Jul 18, 2017 | By Carlene Thomas Bailey
Big data meets consumer insights. Experience WGSN.
Jun 06, 2016
By Allyson Rees
When Whole Foods Market first announced its new lower-priced concept, 365 by Whole Foods, residents of LA’s hip Silverlake neighbourhood were skeptical.
They wanted the real thing—the expansive bulk section, the plethora of probiotics, the nut roastery and the in-house wine bar. At 30,000 square feet, 365 is significantly smaller than the usual 40,000 to 50,000 grocery store “sweet spot,” but the new market, which opened May 25th, has its own special features, tailored to the Millennial customer.
Prices are significantly lower than regular Whole Foods stores, thanks to a smaller staff. To replace butchers, bakers and fishmongers, 365 installed iPad kiosks where customers can make special orders for to-go food or coffee.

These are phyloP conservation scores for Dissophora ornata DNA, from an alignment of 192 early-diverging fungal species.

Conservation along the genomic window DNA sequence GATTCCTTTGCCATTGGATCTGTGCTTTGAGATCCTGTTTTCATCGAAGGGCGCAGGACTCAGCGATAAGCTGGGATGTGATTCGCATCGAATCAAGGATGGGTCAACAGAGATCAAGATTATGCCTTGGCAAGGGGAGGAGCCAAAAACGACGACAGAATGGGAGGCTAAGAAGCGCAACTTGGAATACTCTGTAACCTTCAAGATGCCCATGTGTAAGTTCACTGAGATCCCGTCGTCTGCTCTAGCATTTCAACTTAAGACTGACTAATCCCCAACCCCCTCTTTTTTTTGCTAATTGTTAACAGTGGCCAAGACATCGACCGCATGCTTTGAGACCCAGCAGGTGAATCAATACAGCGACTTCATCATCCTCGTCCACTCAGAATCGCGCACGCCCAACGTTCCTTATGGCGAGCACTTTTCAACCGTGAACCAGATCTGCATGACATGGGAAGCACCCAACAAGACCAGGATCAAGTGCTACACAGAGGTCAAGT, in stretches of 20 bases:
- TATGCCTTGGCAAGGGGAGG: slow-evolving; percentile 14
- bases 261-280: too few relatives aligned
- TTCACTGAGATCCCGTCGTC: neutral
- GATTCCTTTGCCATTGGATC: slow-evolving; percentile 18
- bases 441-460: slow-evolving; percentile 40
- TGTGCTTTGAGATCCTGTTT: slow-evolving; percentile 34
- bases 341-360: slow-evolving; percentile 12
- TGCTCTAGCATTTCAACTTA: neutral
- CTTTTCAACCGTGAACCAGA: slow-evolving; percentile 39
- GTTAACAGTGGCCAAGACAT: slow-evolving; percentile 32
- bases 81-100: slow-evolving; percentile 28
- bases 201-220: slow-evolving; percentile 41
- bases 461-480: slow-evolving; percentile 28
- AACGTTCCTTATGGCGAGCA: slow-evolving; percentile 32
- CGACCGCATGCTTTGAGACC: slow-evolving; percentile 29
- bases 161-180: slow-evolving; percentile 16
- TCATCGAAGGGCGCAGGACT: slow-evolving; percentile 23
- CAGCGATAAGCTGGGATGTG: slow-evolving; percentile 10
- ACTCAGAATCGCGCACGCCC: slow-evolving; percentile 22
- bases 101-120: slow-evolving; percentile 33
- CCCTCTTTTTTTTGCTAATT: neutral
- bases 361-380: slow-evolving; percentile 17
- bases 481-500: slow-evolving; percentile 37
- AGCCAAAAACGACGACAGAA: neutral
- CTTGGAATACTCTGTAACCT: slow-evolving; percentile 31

A “TeaBot” reads orders from the iPad and out comes a custom matcha. If you’re in the mood for juice, a Juicero takes cut fruits and vegetables and produces a $10 juice.
The product assortment is smaller than a traditional Whole Foods, and most items are from the brand’s in-house line, 365. What’s more, the store has a larger focus on prepared foods and fresh produce. Two shop-in-shops—a vegan restaurant by NYC-based fast casual By Chloe and a concept called Friends of 365, which will showcase like-minded retailers—give the store a lifestyle-centric, community feel.
This less expensive, 365 position should prove successful for Whole Foods. The company recently got a stock upgrade from Credit Suisse and was issued an Outperform rating. With other 365 outposts planned for the San Francisco, Seattle and Portland areas, it looks like the Millennial mindset is working for the grocery chain.
Like this? Follow Allyson on Twitter here.
For more in-depth retail, travel and lifestyle and interiors reports, join WGSN.
Know what’s next. Become a WGSN member today to benefit from our daily trend intelligence, retail analytics, consumer insights and bespoke consultancy services.